It was HUGE and really cool to see everything and all the people that went into the exercise.
First stop: U.S. Army Chinook helicopters, courtesy of the Hawaii National Guard, stationed in Wahiawa, Oahu.
Roger Pukahi (to my right) was my neighbor in Laie, he lives right in front of the Quiet House! It truly is a SMALL WORLD! And here is Nile's first shaka!
Roger told us all about the helicopter. They flew it from Hawaii in pieces on a cargo jet like this one and assembled it here in Botswana.
It only took them 2 days to assemble. I couldn't assemble a model helicopter in that amount of time!
We got to go inside. (Yes, it was quite cold but Nile refused to wear a jacket.)
More helicopters. These belong to the Botswana Defence Force.
This is one of the few moments where Nile wasn't jumping up and down with excitement.
We also got to go inside a Botswana Defence Force cargo plane. This one was a gift from the North Carolina National Guard.
We got a tour of the "command centers" for the exercises. They were set up in a big gymnasium. Army, Navy, Air Force, Marines. Very cool to see everyone working together; everyone had a specific job function that fit together in a bigger picture to make the operation work.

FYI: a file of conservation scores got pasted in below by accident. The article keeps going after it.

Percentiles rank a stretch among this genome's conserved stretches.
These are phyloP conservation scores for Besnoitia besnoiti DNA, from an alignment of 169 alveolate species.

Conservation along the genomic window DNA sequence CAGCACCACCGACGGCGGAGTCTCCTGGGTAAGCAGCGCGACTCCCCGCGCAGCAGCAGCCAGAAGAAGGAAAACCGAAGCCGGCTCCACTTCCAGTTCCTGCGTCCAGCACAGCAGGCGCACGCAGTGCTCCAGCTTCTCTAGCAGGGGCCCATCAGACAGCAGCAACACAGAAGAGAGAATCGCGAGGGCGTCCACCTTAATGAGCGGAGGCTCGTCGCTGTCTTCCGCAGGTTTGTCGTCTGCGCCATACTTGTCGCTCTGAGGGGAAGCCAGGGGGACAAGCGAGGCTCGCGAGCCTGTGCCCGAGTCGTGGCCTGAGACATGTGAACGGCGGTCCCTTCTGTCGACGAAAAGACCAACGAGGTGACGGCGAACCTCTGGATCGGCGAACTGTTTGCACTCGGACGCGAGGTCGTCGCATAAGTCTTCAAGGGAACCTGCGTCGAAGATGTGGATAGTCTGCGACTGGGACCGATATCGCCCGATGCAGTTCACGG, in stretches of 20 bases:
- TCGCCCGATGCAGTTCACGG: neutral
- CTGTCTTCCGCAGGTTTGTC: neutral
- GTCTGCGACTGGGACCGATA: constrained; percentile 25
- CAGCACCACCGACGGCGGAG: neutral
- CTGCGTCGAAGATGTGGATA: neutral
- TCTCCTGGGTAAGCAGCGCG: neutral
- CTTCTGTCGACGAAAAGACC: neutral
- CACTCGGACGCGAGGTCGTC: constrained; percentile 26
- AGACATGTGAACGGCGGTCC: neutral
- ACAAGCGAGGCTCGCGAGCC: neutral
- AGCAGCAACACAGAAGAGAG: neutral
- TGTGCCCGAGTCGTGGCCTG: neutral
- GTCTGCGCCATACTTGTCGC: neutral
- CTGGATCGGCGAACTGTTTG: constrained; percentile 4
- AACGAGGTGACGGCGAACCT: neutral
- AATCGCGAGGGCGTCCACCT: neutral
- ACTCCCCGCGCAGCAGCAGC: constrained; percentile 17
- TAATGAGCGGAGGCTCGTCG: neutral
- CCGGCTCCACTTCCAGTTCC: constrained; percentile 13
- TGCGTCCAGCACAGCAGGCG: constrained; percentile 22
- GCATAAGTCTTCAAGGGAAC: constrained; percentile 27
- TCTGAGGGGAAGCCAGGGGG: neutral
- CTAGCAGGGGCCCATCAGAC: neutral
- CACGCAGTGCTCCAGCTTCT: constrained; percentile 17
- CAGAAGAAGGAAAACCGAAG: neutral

The most fascinating part was the medical tents. They were set up to treat any major trauma, as there was live ammunition used in parts of the training.
The resources were incredible. The tents were HUGE. One area was for immediate treatment and stabilization, then they would send them to the next tent where they had a fully equipped operating room.
They had surgeons and every type of equipment at the ready -- they could intubate, insert a central line, do imaging (X-rays), provide ventilator machines, perform surgeries of course, and stabilize a patient for immediate medevac in the case of something major they weren't equipped to do.
I was not at all kidding when I said to Neil that if I suddenly went into labor in Botswana, there is no question that I would go to this place hands down over the private hospitals in Gaborone! More equipment, more medical expertise, more resources, much more peace of mind!
One of my colleagues who works in the health field said that this series of tents definitely had more resources than the public hospitals here.
Of course, I could always go to a traditional doctor.
This was set up as part of the cross-cultural event they were having on the day we visited. Quite a popular attraction!